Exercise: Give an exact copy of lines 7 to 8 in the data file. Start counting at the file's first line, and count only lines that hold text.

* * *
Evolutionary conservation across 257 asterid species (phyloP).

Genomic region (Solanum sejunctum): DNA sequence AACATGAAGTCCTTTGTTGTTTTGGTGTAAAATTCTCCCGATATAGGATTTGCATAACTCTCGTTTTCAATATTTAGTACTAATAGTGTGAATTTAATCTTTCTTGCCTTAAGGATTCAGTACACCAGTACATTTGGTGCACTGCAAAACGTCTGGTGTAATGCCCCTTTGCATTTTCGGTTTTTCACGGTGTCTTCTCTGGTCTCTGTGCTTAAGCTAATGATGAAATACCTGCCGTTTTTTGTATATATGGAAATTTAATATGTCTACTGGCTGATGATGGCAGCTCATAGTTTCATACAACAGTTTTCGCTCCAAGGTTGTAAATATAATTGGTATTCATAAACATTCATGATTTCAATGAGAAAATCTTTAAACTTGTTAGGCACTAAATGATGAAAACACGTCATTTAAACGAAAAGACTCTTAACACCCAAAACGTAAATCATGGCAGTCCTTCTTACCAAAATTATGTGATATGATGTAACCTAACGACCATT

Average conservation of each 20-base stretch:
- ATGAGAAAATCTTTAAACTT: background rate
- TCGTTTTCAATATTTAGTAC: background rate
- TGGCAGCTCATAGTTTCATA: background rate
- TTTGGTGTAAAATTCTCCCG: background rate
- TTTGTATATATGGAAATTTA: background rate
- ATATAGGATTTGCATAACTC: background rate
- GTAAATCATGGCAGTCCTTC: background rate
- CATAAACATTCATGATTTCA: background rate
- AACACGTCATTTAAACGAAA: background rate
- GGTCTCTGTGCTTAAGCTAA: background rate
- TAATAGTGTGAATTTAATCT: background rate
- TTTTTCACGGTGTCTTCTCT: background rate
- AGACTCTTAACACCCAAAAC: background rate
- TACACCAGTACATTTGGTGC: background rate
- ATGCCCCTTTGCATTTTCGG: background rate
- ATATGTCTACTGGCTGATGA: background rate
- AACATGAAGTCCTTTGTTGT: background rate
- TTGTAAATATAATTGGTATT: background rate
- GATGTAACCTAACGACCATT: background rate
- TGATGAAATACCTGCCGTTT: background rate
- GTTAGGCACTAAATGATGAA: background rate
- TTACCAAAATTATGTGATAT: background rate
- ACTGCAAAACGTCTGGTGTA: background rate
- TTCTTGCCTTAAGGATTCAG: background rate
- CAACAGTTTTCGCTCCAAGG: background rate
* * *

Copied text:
- TTTGGTGTAAAATTCTCCCG: background rate
- TTTGTATATATGGAAATTTA: background rate